The shipwreck context provides not only a dramatic setting for the treasures but one in which any cultural material out of sight is assumed to be up for grabs. In this underwater world, those with the resources, industriousness, and technology—not to mention refined artistic tastes—are allowed, or rather obliged, to salvage the riches of the past.22 The setting, off the coast of Zanzibar (Tanzania), is equal parts dramatic and tragic, recalling a long history of western colonialism that saw wholesale liquidation of cultural heritage of local populations at the hands of wealthy and powerful European colonizers. Recent years have seen the newest chapter in this exploitative narrative off the east coast of Africa focus specifically on the commercial recovery of shipwrecks by private interests.23 In salvaging treasures from the waters of Tanzania—not currently a signatory to the UNESCO 2001 Convention on the Protection of the Underwater Cultural Heritage24—Hirst fits better into the model of unscrupulous treasure hunter than scientific benefactor or cultural patron. The Unbelievable catalogue offers striking parallels to the one produced by the Smithsonian for the planned exhibition of the salvaged ninth-century Belitung shipwreck off Indonesia, which was cancelled because of its endorsement of commercial recovery and the sale of cultural heritage from a source nation.25 The clamor against the Smithsonian exhibition can be viewed along with the protest of the animal-rights activists 100% Animalisti, who dumped 40 kg of dung on the steps of the Palazzo Grassi before the opening of Hirst’s exhibition. In this case, the group raged against the artist’s past use of animals and his defamation of Venice, a city of “REAL Art,” with the commercialized fantasy of a millionaire parvenu.26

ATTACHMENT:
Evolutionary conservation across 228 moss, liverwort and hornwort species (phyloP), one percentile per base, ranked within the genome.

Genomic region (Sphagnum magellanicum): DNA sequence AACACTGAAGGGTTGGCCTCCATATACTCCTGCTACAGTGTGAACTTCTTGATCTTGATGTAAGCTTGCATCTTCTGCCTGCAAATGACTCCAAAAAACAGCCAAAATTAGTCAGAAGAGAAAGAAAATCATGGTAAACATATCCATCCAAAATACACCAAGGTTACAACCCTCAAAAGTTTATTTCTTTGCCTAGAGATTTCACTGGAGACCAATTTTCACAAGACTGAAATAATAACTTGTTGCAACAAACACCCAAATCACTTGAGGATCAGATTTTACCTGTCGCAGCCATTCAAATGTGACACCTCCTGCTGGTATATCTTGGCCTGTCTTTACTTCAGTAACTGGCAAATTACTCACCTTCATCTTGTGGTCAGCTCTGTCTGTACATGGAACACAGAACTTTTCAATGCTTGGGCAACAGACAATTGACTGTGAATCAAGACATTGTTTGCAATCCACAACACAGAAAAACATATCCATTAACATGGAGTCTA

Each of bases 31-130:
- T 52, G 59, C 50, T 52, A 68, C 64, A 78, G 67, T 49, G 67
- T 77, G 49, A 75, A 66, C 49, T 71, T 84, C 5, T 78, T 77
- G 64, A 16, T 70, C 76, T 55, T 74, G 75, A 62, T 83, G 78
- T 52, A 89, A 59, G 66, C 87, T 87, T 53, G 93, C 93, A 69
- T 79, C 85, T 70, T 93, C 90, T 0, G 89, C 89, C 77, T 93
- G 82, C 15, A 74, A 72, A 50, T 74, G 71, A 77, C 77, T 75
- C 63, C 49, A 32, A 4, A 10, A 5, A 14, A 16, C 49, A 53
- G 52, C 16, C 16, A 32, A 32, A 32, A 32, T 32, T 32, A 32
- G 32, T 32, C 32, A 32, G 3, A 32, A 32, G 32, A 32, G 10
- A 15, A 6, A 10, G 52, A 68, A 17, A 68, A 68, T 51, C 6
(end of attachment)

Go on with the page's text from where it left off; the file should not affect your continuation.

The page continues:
Indeed, the very staging of the exhibition in Venice at the Punta della Dogana and the Palazzo Grassi highlights the rejection of contemporary archaeological practice even as it exploits stereotypes about the discipline. The Punta della Dogana served as Venice’s customs house, a fitting space for the arrival of these “lost” treasures in the west. Palazzo Grassi has hosted archaeological exhibitions, including shows about Phoenicians, Etruscans, and Celts. The creation of an elaborate museum context for the display—complete with curator, audio guide, catalogue, and museographic labels that describe not only the objects and materials but also historic details—contrasts with the reality of a collection produced for sale. While this fate is not celebrated in the exhibition or media coverage, the viewer’s awareness tacitly subverts the traditional role of the museum as keeper and preserver of archaeological collections in the public interest. The prohibition against buying archaeological objects from historic museums here offers a tantalizing taboo that informs the marketing appeal for these “artifacts.”